By Duruthu Edirimuni Chandrasekera
Sri Lanka’s insurance market is slated to undergo a equivalent consolidation to that of the finance sector which is now in that procedure when new regulatory measures are imposed early next yr, industry specialists say.
“The (insurance) regulations (effective) February 2015 are to boost the risk primarily based capital (RBC) to Rs. 500 million per class of organization – Life and Non Lifestyle Insurance coverage business, from Rs. 25 million,” one business analyst advised the Business Instances.
Some insurance coverage firms agreed, saying that the construction for the split with Existence and the Non Daily life Insurance coverage (general) firms will shrink the asset base of these companies. “As a end result not all would want to remain in this business or some might want to focus only on both life or standard insurance coverage. As a outcome some companies may be sold or merged as they may be as well tiny after the split takes place,” Prakash Schaffter, CEO Janashakthi told the Organization Instances on the sidelines of a media conference this week to announce their 2013 benefits.
He said Janashakthi Insurance coverage was prepared to split its daily life and basic businesses, later on checklist the 2nd unit and also move to a RBC.
One of the important actions taken towards splitting by the business, he said was that their Product sales, Claims and Underwriting functions which have been managed separately to a large extent had been further segregated in the course of the year. “The firm also developed a new submit and recruited a Deputy CEO for the duration of the 12 months.
An inner activity force was appointed to make certain regulatory compliance and a smooth operational transition by 2015. Furthermore, a restructure of the Existence business was initiated for the duration of the year to area the Life organization on a more powerful platform for enhanced growth and marketplace leadership in 2015. The thorough programme of restructure which is currently underway would incorporate strategic, marketing as properly as operational adjustments in the Existence organization.”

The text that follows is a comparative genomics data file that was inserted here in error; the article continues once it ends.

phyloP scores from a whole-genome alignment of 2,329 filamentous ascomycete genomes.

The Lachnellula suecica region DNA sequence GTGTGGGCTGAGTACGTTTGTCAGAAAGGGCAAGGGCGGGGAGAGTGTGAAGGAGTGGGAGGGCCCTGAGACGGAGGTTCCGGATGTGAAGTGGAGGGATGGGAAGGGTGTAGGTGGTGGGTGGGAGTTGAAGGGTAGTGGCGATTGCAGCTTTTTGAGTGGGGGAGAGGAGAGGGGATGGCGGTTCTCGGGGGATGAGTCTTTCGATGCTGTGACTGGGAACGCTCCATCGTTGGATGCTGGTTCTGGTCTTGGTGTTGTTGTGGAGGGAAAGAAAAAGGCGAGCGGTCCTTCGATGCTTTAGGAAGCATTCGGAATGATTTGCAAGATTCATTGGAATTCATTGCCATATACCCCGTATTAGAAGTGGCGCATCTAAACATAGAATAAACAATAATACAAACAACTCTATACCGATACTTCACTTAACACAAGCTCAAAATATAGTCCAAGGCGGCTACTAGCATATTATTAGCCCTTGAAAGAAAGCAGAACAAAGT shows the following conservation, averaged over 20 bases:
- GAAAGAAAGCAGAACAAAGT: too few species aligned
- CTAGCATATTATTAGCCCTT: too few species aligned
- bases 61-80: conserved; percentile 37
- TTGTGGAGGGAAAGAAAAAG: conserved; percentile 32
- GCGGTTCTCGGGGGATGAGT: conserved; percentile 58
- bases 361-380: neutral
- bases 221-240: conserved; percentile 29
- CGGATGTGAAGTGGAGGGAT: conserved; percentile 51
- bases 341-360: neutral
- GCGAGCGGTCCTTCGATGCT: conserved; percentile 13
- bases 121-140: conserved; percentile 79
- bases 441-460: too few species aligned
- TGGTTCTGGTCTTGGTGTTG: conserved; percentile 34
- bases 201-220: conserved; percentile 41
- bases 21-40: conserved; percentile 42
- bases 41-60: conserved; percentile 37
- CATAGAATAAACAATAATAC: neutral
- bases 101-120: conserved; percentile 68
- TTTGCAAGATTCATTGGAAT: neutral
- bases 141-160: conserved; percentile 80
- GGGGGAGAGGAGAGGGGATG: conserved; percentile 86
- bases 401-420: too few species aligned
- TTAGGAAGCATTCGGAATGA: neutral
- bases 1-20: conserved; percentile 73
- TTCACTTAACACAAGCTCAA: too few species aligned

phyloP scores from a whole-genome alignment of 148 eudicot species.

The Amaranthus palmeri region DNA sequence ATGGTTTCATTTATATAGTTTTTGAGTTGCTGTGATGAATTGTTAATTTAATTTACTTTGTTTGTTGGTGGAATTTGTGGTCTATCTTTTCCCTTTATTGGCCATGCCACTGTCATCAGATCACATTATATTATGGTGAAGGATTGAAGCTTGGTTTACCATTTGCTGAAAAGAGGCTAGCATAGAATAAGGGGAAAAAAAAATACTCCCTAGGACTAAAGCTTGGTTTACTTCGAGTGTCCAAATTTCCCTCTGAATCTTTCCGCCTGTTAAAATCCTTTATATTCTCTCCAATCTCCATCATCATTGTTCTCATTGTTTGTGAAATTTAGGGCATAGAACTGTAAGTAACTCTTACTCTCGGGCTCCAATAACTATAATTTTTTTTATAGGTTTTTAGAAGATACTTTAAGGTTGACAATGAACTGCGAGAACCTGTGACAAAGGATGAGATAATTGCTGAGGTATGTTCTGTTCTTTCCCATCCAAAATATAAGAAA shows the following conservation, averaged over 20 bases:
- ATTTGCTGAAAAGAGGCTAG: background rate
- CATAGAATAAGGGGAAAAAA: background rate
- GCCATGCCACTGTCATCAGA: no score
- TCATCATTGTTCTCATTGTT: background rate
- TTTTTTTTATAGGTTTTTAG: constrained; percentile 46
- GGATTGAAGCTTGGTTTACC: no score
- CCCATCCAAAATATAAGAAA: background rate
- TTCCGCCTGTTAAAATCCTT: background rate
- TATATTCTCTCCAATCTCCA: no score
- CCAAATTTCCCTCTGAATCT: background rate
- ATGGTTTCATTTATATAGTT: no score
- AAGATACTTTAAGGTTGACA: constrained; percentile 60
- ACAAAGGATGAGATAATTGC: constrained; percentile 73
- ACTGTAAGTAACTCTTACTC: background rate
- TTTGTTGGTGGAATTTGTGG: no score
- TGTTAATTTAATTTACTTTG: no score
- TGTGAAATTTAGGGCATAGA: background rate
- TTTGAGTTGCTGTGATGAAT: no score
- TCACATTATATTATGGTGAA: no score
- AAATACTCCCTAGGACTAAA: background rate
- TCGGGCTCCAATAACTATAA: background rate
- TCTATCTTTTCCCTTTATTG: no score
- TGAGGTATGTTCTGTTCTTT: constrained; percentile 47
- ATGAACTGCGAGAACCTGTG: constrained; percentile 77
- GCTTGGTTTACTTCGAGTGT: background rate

The segregation of some of the functions this kind of as Income and Advertising and marketing will require efforts to deal with these incremental costs, he explained. “We will appear in direction of the optimistic options that we foresee, such as the higher concentrate on the separate segments of organizations which we think will sooner or later consequence in greater effectiveness and enhanced productivity and thus development of profitability in both segregated businesses.”
Sri Lanka’s insurance business consists of 21 companies as at 31st December, 2013, of which 12 businesses engage in composite insurance (Daily life and Non Daily life), and 6 transact only Non Existence. This number of companies for a population of just over twenty million has produced the insurance coverage market in Sri Lanka intensely competitive. Regardless of the presence of so numerous entities, the penetration of Daily life Insurance coverage nonetheless stands at a mere twelve.1 per cent of the population, and at 29.1 per cent of the doing work population.
Meanwhile Janashakthi Insurance coverage reached its highest ever consolidated revenue of Rs.9.9 billion reflecting 20 per cent development, the results for 2013 showed. The organization also noticed its highest Profit following Tax of Rs. 1 billion and biggest recorded consumer base of 700,000 clients.
The firm attained these outcomes whilst honouring over Rs. 4.4 billion in claims above the previous 12 months alone, according to Mr. Schaffter.
Janashakthi also reported a complete asset base of Rs. 18.6 billion, whilst its stated capital of Rs. 1.49 billion is the highest in the class.
In addition, the firm attained Rs. 76 billion Gross Written Premium more than 75 per cent of which is made up of non-lifestyle premiums, reflecting the company’s renewed focus on diversification.